The stock market is in its longest stretch without a 2% sell-off since the financial crisis

Wall Street’s recent ascent to record highs has been characterised by remarkably low volatility.  S&P 500 has gone an impressive 377 days without a sell-off of 2.05% or more,  longest such stretch since the financial crisis, according to FactSet data compiled by CNBC. Additionally,  index hasn’t seen a gain of at least 2.15% during this period.

This unprecedented market calm can be attributed to investors flocking to megacap tech stocks like Nvidia, driven by optimism about artificial intelligence boosting profits. So far in 2024,  S&P 500 has risen over 14%. Anticipations of Federal Reserve rate cuts have also lifted  index, with new data indicating that inflation is nearing  Fed’s 2% target.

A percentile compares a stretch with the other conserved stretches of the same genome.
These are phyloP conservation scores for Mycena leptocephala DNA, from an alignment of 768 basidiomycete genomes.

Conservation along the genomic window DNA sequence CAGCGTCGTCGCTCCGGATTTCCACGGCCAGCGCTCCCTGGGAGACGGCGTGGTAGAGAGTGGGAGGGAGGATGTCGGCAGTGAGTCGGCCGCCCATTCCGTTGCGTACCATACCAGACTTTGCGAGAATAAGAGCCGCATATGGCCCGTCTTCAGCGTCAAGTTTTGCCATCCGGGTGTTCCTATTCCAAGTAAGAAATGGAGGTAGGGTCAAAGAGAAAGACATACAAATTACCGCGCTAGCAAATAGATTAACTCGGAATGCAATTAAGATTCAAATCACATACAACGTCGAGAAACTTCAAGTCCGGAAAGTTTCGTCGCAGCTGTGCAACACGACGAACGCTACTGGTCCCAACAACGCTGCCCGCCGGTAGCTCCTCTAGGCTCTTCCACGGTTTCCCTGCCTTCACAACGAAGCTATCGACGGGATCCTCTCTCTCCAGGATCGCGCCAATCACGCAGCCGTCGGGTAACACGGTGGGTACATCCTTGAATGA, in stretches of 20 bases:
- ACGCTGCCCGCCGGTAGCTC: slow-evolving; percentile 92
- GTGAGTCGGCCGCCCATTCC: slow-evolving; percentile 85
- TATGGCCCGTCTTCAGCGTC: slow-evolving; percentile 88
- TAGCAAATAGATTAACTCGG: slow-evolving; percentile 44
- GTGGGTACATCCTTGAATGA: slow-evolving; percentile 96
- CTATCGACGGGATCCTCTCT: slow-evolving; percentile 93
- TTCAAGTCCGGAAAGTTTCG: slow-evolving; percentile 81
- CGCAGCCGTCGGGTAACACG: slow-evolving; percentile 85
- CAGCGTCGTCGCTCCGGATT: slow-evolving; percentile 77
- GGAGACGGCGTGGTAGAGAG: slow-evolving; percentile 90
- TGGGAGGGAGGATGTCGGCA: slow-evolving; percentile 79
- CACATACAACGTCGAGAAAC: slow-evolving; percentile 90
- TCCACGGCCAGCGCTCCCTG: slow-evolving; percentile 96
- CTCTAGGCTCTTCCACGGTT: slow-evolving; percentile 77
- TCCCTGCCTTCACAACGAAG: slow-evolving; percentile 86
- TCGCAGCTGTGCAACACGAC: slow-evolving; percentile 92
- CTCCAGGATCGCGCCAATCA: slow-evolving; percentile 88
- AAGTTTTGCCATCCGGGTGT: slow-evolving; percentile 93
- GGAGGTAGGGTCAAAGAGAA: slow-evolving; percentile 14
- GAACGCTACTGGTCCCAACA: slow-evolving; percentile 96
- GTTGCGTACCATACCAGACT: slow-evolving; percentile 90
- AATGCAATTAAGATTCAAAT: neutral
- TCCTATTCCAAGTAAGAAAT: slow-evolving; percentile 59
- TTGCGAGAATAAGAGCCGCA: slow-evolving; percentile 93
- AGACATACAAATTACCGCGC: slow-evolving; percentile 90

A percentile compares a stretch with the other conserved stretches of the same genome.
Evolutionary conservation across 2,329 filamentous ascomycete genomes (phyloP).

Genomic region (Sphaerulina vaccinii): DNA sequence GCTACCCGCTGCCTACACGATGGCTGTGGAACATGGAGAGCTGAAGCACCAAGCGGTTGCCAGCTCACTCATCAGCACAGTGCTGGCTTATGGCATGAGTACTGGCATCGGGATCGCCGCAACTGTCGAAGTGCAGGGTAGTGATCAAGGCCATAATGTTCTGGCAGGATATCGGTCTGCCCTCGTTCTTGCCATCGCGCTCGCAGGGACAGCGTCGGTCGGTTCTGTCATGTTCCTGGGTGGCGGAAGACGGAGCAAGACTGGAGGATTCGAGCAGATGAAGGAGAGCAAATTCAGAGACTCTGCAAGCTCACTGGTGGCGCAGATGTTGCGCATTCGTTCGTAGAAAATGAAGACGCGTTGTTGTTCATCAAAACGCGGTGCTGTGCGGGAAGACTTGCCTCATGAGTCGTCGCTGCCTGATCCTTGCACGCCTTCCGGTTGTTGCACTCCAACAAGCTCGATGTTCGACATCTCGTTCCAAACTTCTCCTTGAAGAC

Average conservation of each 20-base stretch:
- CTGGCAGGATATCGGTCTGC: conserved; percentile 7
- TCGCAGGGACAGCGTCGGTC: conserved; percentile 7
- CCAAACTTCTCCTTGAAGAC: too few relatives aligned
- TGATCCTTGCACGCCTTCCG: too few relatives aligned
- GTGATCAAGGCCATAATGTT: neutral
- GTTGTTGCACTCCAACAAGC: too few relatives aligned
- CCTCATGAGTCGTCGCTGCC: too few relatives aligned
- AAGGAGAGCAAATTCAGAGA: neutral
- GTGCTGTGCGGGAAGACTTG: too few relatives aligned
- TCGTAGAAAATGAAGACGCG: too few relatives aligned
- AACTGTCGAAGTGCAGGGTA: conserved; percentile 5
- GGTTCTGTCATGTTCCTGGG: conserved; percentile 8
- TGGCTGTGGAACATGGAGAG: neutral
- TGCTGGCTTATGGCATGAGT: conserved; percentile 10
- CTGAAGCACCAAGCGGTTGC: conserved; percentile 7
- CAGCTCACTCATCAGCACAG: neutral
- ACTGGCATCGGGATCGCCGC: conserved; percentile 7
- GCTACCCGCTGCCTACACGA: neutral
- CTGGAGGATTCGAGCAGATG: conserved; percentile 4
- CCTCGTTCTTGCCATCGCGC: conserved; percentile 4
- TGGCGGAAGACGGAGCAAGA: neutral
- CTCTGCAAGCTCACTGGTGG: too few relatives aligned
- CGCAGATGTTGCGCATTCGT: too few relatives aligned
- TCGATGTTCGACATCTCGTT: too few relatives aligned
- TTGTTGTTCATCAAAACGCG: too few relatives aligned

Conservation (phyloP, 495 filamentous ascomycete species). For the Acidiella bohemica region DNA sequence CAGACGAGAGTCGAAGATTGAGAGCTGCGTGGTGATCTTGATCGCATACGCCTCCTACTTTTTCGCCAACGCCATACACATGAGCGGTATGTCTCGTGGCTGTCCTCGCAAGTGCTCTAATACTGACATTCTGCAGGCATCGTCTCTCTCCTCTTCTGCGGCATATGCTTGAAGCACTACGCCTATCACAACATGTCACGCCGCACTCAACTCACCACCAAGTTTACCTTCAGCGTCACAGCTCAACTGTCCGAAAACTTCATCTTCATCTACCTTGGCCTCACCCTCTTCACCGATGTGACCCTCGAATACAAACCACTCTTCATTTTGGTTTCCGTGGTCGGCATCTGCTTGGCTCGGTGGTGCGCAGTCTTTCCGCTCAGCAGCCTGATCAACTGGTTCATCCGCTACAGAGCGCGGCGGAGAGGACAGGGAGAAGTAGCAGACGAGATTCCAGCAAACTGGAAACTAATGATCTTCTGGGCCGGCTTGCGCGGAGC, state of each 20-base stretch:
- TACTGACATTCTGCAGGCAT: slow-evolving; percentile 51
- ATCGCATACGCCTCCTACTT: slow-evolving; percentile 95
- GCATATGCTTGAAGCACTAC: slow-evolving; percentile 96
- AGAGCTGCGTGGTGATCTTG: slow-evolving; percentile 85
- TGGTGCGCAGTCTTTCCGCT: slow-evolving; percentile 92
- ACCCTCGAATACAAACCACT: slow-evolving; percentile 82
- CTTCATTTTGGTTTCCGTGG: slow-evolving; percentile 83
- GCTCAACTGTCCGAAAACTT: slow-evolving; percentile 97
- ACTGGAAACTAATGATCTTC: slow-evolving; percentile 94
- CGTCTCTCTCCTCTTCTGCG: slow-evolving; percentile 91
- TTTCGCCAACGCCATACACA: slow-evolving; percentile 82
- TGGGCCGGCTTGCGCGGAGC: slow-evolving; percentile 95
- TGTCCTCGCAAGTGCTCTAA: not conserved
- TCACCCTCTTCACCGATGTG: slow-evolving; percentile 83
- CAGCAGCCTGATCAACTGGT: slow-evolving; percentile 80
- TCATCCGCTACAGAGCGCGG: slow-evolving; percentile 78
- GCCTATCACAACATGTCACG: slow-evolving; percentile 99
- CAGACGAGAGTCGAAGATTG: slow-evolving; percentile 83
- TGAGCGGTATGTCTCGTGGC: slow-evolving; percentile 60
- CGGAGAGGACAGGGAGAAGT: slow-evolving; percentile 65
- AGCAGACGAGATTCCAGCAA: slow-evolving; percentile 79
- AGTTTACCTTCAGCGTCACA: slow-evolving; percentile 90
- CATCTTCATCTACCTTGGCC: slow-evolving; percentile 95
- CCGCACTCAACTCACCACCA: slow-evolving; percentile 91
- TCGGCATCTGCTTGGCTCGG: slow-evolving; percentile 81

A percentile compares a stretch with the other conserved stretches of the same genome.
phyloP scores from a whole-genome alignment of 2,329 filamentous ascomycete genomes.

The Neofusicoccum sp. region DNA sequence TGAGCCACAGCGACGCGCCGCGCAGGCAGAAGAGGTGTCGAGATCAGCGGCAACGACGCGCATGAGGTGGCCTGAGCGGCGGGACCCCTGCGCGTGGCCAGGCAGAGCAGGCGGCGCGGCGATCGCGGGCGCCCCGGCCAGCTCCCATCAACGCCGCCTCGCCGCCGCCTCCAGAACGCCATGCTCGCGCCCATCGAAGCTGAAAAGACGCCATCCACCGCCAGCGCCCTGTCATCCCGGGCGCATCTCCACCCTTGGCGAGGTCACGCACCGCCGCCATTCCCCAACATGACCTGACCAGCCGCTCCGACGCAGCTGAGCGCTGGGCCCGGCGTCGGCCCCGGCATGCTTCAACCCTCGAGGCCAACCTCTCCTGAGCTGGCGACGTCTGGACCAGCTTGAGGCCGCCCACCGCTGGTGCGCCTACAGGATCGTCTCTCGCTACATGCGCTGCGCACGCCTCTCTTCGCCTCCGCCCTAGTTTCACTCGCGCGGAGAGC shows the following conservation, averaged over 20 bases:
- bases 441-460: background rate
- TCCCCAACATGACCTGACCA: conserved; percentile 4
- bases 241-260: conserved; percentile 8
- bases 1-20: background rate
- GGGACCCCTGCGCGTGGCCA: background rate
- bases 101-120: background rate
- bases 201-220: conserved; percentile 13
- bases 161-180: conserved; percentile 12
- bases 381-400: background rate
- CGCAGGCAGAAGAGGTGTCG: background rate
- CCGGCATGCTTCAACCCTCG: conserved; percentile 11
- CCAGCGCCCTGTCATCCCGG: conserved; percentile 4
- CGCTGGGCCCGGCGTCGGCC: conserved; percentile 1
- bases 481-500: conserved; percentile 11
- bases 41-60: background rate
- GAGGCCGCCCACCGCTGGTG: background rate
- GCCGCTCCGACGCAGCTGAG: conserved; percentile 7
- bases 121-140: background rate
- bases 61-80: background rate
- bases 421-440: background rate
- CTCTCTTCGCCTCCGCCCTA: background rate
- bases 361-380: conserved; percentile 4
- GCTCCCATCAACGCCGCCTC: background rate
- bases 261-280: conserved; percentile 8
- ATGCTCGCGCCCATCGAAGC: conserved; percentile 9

Adam Turnquist, a chief technical strategist at LPL Financial, commented, “ clouds of macro uncertainty have parted over last 12 months as receding inflation provided much-needed clarity into future path of monetary policy.  changing narrative from rate hikes to rate cuts and from recessions to economic resilience helped drag  VIX down to multiyear lows, ultimately shifting  backdrop for stocks to a low volatility regime.”

 S&P 500’s steady rise without significant gains or sell-offs since the Great Financial Crisis is notable.  CBOE Volatility Index (VIX), often seen as market’s fear gauge, hit its lowest level since November 2020 last month and was trading around 13 on Friday, close to historically low levels.

Joseph Cusick, senior vice president and portfolio specialist at Calamos Investments, noted, “ low VIX reflects options market’s complacency, with VIX at a three-year low. This makes sense since institutions have been actively hedging; re is no urgency to sell underlying with se insurance products in place.”

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